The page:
Metabolism rate of seed is sensitive to the origin of growing medium and oxygen concentration, temperature and humidity, lighting and various geo-cosmic factors. Therefore, the mechanism of adaptive physiology of seeds has to be studied based on an adequately chosen characteristic of metabolism and the values of EA for the key stages of germination process have to be determined from the TD of the chosen characteristic which can be the growth rate of mass of seed, roots and green sprouts in the stages of swilling and germinating (Kholmanskiy, 2015d; Kholmanskiy et al., 2015). Faraday effect, Lorenz force and spiral trajectories of electric charges in Magnetic Field (MF), generally, make it helpful to apply MF effects to the kinetics of seed sprouting process for modeling the mechanism of effects produced by external chiral factors on organisms.

Physical-chemical mechanism of constant and alternating MF impact on the physiology of plants is not yet perfectly clear (Bingi, 2002; Galland and Pazur, 2005). A great number of studies in magnetobiology were related to modeling the influence of geomagnetic field (GMF) on the growth rate of roots and underground seedlings (Galland and Pazur, 2005; Bogatina et al., 1978, 1979). Low reliability of data obtained using such methods for evaluation of metabolism intensity, as well as the weakness of MF effects, impel to apply probabilistic-statistical computations for data processing in with case feebly marked dependences of seed physiology on external conditions get obscured, as a rule (Kholmanskiy, 2015b). Incongruent results are sometimes recorded on the influence of MF on seed sprouting (Galland and Pazur, 2005). For example, a threshold-like dependence of the growth rate of wheat roots and coleoptiles on the MF intensity has been observed (Bogatina et al., 1979; Tien and Wang, 2009). The germination rate for wheat seeds increased by 20% with the magnetic induction (B) growth from 10–4-104 Gs while for B = 0.01-0.03 Gs and higher (up to 104 Gs) it did not change. In review (Galland and Pazur, 2005), it is recorded that 15-25 Gs MF accelerates rice grain germination while the sprouting rate of wheat, soya beans and sunflower increases in 50 Gs MF. It has been found in Kholmanskiy (2015c) that water evaporation rate from the sand, as well as seed swelling in sand and in water, do not depend on the intensity and direction of MF. Weight growth rate of seeds in the course of germination, as well as that of plant herbage, increase by 15-20% in a MF whose intensity exceeds that of GMF by two to four orders of magnitude.

With regard to the above data, the dependence of wheat seed germination kinetics on temperature in the range of 10-25°C in constant MF of various configurations in the rage of B~50-104 Gs has been investigated in this work to study the mechanism of plant adaptation to external impacts.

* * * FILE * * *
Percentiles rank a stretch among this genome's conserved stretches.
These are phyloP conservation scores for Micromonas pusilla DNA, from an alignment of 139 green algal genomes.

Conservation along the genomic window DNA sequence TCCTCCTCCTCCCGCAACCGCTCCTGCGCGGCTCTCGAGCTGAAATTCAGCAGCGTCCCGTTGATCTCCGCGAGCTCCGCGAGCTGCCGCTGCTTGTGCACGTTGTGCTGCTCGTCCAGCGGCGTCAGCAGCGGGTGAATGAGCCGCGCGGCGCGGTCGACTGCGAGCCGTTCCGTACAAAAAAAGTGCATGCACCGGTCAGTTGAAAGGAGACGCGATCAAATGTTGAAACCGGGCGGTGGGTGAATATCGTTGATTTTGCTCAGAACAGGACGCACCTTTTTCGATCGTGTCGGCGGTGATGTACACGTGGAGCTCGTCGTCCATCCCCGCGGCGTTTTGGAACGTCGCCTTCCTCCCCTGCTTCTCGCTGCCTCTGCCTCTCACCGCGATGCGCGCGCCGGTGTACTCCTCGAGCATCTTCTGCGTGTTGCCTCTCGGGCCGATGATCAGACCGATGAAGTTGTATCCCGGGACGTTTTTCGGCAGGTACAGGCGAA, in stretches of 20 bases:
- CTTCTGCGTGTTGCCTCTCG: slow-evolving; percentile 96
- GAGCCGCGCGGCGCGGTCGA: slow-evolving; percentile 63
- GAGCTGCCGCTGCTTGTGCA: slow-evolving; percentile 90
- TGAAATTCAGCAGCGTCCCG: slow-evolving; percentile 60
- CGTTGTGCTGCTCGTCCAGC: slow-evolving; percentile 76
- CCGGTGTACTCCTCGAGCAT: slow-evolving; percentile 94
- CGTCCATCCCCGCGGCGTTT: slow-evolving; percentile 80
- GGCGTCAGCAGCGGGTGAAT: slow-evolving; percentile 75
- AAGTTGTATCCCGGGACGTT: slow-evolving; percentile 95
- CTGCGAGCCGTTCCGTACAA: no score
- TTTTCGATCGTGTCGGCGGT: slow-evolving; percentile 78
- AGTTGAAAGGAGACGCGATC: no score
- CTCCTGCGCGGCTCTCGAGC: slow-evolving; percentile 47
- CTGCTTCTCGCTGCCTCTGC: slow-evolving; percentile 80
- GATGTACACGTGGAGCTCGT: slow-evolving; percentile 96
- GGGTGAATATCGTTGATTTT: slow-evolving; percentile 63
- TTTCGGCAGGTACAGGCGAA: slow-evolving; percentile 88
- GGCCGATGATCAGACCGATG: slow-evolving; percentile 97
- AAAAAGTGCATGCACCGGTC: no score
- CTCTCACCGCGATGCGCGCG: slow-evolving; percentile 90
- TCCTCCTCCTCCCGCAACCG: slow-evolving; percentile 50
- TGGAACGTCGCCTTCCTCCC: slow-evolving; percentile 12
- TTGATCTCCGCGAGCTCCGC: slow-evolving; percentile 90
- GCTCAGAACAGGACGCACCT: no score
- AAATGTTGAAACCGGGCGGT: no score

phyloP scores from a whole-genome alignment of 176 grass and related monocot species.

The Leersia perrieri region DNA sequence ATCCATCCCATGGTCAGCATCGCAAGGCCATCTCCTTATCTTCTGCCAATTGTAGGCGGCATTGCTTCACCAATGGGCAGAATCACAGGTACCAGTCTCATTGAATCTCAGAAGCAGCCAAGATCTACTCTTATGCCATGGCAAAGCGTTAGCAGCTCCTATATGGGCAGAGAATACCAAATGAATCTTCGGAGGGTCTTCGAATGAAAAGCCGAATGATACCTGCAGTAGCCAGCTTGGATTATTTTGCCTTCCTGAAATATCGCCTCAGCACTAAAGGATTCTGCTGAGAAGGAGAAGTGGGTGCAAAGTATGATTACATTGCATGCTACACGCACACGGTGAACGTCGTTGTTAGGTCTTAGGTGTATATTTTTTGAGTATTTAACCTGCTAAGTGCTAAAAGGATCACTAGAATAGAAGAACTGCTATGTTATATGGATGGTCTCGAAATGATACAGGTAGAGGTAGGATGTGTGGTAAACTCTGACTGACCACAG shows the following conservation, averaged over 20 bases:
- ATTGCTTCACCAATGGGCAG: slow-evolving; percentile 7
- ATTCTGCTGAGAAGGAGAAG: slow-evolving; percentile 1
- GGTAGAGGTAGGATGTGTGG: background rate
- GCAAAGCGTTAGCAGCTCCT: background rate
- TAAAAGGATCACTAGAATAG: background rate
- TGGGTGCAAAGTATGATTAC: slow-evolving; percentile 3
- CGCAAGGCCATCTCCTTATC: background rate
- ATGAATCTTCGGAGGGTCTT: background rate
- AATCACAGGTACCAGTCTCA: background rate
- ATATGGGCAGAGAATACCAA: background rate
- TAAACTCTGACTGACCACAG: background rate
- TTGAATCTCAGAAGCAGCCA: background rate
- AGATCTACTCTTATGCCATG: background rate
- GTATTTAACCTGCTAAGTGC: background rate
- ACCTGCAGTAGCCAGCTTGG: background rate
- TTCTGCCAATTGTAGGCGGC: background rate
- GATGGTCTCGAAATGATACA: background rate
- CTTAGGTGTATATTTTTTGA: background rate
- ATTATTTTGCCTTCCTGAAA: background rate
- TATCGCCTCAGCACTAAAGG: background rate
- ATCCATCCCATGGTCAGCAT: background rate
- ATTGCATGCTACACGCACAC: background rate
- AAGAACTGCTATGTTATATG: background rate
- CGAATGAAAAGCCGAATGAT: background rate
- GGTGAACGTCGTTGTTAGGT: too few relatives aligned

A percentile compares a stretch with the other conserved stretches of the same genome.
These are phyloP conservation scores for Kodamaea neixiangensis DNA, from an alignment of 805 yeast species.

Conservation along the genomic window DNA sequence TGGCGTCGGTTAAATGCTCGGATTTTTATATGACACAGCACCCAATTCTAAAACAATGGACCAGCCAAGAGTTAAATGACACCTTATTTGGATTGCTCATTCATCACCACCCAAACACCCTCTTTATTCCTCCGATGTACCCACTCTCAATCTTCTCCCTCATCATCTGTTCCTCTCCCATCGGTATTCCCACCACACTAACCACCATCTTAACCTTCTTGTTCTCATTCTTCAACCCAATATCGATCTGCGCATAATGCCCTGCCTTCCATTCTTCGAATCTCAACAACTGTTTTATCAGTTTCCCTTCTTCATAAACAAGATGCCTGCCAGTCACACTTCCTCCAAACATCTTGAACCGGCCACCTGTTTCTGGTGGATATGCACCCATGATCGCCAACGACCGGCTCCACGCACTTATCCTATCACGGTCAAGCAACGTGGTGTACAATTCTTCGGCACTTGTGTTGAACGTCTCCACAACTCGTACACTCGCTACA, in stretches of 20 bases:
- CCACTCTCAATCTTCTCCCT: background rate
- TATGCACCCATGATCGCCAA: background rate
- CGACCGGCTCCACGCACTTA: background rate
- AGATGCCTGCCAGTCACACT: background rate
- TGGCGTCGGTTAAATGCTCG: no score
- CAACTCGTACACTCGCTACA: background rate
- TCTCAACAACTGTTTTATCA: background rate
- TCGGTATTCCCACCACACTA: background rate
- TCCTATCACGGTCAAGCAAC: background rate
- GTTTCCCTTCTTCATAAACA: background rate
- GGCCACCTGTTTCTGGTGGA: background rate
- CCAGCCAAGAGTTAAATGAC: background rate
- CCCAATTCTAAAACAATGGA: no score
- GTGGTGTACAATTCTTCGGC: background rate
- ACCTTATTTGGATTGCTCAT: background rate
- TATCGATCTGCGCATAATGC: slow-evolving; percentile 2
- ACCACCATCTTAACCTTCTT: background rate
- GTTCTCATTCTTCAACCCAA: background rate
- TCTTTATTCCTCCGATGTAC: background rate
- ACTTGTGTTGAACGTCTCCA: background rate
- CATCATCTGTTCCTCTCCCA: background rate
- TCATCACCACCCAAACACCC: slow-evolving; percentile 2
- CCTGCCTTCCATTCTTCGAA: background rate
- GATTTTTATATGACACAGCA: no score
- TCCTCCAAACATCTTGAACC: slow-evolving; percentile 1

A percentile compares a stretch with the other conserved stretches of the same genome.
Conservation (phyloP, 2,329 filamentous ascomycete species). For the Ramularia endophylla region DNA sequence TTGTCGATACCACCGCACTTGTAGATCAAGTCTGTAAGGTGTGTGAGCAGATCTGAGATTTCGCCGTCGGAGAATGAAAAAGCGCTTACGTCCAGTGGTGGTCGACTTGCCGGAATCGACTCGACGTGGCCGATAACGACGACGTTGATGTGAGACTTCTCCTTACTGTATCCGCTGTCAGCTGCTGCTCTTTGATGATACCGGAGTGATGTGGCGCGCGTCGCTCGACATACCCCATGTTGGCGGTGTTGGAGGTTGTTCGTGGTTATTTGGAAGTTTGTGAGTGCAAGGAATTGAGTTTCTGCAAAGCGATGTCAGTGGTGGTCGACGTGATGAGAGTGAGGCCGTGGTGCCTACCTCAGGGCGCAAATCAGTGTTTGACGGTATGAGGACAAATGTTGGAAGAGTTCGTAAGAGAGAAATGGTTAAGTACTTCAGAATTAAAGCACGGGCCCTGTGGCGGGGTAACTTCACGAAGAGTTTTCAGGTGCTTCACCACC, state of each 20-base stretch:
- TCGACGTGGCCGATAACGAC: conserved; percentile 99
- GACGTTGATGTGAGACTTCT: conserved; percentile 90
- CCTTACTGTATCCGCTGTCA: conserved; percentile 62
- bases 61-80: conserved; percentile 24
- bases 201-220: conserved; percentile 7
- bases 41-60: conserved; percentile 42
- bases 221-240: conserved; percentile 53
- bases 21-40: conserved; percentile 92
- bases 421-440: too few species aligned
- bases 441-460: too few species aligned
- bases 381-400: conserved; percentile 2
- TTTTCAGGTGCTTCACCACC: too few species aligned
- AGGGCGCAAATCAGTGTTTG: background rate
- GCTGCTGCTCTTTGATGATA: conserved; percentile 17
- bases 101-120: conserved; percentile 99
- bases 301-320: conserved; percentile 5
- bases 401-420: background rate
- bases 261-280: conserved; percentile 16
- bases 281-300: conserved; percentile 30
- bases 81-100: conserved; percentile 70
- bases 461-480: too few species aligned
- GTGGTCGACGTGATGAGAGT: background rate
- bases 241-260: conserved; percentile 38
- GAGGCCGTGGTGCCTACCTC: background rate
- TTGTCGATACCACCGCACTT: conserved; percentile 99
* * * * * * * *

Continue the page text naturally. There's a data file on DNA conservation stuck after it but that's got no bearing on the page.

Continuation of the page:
MATERIALS AND METHODS

Mathematical model: The rates of seed swelling and germination were determined on the single-seed basis. Therefore, the aggregate weight of seeds in the course of swelling was divided on the initial number of seeds while in the course of sprouting only live seeds were taken into account. The share of live seeds was the measure of germination ability and its value was close to ~90%. Swelling rate of grain (VS) in water in the initial stage will be proportional to the weight of conditionally dry matter of grain:

Image for - Dependence of Wheat Seed Germination Kinetics on Temperature and Magnetic Field
(1)

where, KS is swelling kinetic constant, Mo is initial mass of seed, m is mass of water within damped seed. The following dependence of water mass within grains on time can be defined from Eq. 1:

Image for - Dependence of Wheat Seed Germination Kinetics on Temperature and Magnetic Field
(2)

Grain germination rate (VG), in the initial stage, can be described with the use of the following equation:

Image for - Dependence of Wheat Seed Germination Kinetics on Temperature and Magnetic Field
(3)

where, KG is germination kinetic constant and M is instantaneous value of the mass of grain and sprouts including that of grain substance, water and carbon dioxide. Solving Eq. 3 yields the following dependence:

Image for - Dependence of Wheat Seed Germination Kinetics on Temperature and Magnetic Field
(4)

By applying dependences Eq. 2 and 4 to the experimental curves of swelling and sprouting we can obtain the values of kinetic constants at various temperatures and in MF. With the use of Arrhenius approximations of temperature dependence for kinetic constants effective values of MF for swelling and sprouting process were estimated. Average values of germination rates were taken for uniform MF configurations (constant and vortex-type). Experimental error calculated based on these values did not exceed 10%. Program Microsoft Office Excel was used to draw, approximate and process the data on kinetic dependences.